Hints from the Health Department. Leaflet from the archive of the Society of Medical Officers of Health. Credit: Wellcome Collection, London
[Report of the Medical Officer of Health for London County Council]
This table shows, therefore, that during the period 1891-6 as compared with the decennium
1881-90 there has been a mean annual saving of 2,461 lives, and that this represents 104,742 years
of " life capital," annually saved to the community. In previous annual reports I have similarly dealt
with the mortality figures of the periods 1891-4 and 1891-5, and it is interesting to compare the
results obtained for the three periods, viz.—
Mean annual number
of lives gained.
Mean annual amount
of "life capital"
Proportion of "life
capital" gained to
each life gained.
1891-4 1,042 79,606 76.4
1891-5 1,304 85,519 656
1891-6 2,461 104,742 42.6
It will thus be seen that the mean annual number of lives saved has increased in each of the
three periods, while the amount of "life capital," in proportion to the number of lives saved, has
decreased, this decrease being particularly marked in the period 1891-6. The latter result is of course
due to fluctuations in the mortality from certain diseases affecting particular ages, and it is of interest,
as an example, to note the fluctuations in the death rates of diarrhoea and influenza in this connection.
The following table shows the mean annual death rates from diarrhoea and influenza in London in the
period 1891-4, and the years 1895 and 1896.
Death rate per 1,000 living.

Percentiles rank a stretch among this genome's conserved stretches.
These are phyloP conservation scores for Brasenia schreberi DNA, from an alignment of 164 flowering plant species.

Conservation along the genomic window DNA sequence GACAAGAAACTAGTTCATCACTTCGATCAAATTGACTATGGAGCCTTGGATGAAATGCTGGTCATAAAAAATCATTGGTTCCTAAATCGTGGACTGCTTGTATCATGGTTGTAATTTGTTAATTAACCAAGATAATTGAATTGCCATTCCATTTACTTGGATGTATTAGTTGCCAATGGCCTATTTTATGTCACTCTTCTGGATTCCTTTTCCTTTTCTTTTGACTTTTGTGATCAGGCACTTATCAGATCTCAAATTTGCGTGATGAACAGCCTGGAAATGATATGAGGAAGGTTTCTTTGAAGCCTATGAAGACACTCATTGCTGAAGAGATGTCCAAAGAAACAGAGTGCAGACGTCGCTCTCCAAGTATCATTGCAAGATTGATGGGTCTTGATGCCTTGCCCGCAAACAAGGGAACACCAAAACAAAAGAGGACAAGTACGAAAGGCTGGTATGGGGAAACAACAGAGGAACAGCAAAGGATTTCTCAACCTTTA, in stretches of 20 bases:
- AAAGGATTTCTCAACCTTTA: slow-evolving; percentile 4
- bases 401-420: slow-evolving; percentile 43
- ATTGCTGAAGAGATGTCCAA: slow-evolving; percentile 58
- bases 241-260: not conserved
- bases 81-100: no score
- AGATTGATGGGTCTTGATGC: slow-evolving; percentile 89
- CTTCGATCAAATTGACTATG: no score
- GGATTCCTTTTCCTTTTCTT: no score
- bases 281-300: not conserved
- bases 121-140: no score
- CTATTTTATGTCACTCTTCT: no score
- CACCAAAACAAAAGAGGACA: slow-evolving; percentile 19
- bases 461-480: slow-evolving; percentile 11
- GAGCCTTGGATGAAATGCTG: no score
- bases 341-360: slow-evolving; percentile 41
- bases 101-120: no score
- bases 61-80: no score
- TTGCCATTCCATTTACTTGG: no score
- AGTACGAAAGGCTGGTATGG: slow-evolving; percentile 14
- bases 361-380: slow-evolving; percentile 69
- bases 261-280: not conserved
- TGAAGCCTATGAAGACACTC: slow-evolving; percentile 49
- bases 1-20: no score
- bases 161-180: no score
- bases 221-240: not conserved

1891-4 0.60 0.40
1895 0.82 0.49
1896 07.1 0.11
Thus, in the period 1891-5, the proportionate decrease shown in the saving of "life capital,"
compared with the period 1891-4, may be explained by the reduction in the saving of life at ages 0-5 on
account of the high diarrhceal death rate of 1895, while, on the other hand, the increased death rate
in 1895 from influenza, affecting mostly older ages, would tend to neutralize the effect of the high
diarrhoeal death rate on the proportionate saving of "life capital." In the period 1891-6, however, the
high diarrhoeal death rate and the low influenza death rate of 1896 would each tend to reduce the
proportionate saving of " life capital," and to this fact is doubtless in large measure due the greater
decrease in the proportionate saving of "life capital" in the period 1891-6, as compared with the
decrease in the period 1891-5.
The deaths of children under one year of age in the administrative county of London during
1896 numbered 21,740, being in the proportion of 160 per 1,000 births.
The infant mortality in London may be compared with that in other English towns having more than 200,000 inhabitants by reference to the following table—
London had therefore, in 1886-95, a lower infant mortality than any of these towns except
West Ham and Bristol, and in 1896 a lower infant mortality than any except Bristol.
1 See footnote (2), page 8.